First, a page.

WASHINGTON — The Senate, frustrated by the situation in the Persian Gulf, gave unanimous approval today to a bill that would ban all U.S. trade with Iran.
The House Foreign Affairs Committee approved a similar measure with little debate and sent it to the full House, which was expected to approve it later in the day.
Under the Senate legislation, approved 93 to 0, all U.S. imports from Iran would be banned immediately unless President Reagan certifies that the ban would harm U.S. interests. In that case, the President could delay the effective date of the ban by up to six months.
The Reagan Administration, while expressing sympathy with the legislation's intent, has taken no position on the bill. But one Administration official questioned its effectiveness.
"It would be more a profound moral statement than an effective cutoff of their exports," said Paul Freedenberg, acting undersecretary of commerce for export administration. He cited previous U.S. efforts banning Libyan oil which he said met with no success.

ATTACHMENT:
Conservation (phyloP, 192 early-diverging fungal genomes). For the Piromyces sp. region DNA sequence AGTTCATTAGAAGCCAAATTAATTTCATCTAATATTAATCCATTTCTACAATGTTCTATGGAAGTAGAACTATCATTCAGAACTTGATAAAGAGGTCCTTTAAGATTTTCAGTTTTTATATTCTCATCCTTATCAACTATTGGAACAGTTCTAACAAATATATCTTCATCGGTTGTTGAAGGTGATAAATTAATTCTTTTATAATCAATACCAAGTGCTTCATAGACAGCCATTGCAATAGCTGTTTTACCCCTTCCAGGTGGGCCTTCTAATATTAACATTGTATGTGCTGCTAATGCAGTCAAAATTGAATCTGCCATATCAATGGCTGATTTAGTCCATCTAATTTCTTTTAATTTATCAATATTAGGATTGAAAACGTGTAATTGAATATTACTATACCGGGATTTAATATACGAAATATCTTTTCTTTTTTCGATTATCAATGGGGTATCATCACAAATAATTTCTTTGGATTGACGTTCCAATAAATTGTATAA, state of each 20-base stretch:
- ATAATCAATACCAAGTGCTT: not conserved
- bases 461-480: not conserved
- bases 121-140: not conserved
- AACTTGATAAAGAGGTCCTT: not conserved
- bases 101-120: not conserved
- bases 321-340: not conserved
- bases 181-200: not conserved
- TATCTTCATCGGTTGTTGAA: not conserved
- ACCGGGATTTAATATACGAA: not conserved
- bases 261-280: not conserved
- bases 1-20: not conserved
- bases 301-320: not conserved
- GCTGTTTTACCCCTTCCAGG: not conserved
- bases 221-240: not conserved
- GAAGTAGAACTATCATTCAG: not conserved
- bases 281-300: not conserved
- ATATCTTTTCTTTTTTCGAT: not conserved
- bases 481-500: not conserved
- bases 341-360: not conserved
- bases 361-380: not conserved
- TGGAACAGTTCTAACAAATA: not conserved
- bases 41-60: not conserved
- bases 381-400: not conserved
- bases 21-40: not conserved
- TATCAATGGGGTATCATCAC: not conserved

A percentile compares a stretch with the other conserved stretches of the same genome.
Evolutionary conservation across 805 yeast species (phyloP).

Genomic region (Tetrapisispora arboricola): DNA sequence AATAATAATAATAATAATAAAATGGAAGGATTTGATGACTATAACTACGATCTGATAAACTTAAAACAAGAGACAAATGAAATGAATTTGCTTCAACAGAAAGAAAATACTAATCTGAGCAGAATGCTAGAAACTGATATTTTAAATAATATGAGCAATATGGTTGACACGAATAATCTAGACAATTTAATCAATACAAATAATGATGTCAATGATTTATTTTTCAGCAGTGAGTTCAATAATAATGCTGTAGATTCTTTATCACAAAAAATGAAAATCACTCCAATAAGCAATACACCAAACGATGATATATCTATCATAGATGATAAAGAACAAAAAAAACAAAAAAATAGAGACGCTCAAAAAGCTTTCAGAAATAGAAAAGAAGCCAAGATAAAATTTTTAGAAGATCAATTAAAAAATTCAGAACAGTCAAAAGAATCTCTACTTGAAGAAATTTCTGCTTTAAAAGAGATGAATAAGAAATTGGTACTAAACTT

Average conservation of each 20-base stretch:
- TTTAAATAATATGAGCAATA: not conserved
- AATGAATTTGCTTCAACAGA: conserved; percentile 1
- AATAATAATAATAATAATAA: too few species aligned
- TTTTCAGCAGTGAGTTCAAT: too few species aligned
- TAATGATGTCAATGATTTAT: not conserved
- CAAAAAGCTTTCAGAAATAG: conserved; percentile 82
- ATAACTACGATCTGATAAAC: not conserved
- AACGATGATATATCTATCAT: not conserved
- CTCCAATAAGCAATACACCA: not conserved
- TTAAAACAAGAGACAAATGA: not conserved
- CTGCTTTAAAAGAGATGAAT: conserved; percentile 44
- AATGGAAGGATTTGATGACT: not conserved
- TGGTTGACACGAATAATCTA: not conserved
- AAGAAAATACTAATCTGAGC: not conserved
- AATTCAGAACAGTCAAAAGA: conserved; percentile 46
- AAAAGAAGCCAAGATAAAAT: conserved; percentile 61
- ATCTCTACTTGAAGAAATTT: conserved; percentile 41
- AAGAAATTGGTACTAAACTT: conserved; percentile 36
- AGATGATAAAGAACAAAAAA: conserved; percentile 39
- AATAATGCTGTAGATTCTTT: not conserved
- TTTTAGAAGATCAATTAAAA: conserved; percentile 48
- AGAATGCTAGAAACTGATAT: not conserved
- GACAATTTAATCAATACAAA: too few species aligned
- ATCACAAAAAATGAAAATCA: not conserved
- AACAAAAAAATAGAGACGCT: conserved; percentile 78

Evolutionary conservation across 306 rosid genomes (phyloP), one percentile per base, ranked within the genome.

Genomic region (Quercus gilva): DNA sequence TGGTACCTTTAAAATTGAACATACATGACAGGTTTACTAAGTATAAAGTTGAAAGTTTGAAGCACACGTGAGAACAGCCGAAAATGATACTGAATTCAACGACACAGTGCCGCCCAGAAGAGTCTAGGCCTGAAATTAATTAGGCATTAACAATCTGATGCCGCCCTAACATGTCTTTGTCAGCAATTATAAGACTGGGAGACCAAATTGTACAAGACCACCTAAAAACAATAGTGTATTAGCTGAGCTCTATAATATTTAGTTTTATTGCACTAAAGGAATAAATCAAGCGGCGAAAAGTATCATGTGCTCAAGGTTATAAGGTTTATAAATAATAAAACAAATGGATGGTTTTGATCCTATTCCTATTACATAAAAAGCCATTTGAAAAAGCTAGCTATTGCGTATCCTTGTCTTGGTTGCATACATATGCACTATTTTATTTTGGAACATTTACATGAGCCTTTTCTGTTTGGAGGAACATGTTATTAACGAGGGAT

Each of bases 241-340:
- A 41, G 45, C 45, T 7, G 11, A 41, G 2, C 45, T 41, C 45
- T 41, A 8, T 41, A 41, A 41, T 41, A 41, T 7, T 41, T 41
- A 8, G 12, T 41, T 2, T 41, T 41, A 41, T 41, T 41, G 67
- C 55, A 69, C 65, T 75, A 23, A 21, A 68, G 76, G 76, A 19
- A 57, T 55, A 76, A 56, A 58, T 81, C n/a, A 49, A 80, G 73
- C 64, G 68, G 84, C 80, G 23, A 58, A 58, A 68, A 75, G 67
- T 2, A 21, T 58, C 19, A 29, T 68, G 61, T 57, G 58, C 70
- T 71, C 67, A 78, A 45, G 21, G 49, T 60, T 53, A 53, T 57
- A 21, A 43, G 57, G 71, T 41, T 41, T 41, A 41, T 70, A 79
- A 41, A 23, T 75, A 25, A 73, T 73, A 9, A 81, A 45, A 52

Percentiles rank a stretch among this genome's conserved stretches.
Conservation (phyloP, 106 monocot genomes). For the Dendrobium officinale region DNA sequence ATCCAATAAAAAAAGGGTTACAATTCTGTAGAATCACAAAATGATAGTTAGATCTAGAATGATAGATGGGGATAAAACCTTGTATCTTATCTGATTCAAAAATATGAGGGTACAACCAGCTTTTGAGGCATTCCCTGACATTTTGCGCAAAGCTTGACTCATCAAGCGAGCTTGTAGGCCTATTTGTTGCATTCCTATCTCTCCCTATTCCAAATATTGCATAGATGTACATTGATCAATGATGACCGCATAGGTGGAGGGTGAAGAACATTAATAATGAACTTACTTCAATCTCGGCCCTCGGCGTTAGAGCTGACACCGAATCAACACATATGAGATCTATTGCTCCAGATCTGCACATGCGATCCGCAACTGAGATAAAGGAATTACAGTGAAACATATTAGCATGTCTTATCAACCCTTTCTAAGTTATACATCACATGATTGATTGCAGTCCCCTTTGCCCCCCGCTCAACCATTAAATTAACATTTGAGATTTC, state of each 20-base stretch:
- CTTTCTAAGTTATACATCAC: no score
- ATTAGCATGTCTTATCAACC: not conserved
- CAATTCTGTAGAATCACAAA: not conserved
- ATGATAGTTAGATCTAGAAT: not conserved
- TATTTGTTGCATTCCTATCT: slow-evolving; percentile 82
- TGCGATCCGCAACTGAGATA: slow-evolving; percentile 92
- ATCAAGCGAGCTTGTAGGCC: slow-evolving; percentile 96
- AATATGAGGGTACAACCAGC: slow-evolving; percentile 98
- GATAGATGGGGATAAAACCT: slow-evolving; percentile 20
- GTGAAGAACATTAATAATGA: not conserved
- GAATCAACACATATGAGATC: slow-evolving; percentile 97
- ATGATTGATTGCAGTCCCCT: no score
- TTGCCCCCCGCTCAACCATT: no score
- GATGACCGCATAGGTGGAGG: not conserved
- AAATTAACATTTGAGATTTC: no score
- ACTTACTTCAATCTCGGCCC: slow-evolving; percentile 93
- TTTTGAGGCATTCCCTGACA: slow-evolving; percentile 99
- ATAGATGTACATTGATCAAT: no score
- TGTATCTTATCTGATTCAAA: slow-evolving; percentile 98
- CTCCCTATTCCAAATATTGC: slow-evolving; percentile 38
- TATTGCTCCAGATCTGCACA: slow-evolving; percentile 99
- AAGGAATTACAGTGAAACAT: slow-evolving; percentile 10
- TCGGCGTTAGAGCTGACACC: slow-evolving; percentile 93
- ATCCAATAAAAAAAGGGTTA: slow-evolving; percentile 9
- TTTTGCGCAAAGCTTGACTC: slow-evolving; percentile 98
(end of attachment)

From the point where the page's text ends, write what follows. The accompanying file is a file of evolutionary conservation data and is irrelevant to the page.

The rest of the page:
The House version also gives the President authority to enter into negotiations with other countries to persuade them to ban Iranian imports. The ban would last until Iran halts belligerent acts against gulf shipping.
The House trade ban would not affect U.S. sales to Iran, which are relatively minor--about $32 million in 1986--and consist primarily of low-technology manufactured goods. The United States bans sales of military equipment to Iran.
Even backers of the legislation conceded that the action is largely symbolic and an attempt to bring U.S. trade policy into line with new military realities in the gulf.
The legislation was spurred by news that U.S. oil imports from Iran have more than doubled this year as domestic oil companies try to build up stockpiles in anticipation of problems in the gulf, where shipping has been plagued by Iranian and Iraqi attacks.
The Senate had passed similar legislation last week as part of a massive defense bill, but backers decided to separate the issue from that bill because of the likelihood that the package would be vetoed by Reagan for unrelated reasons.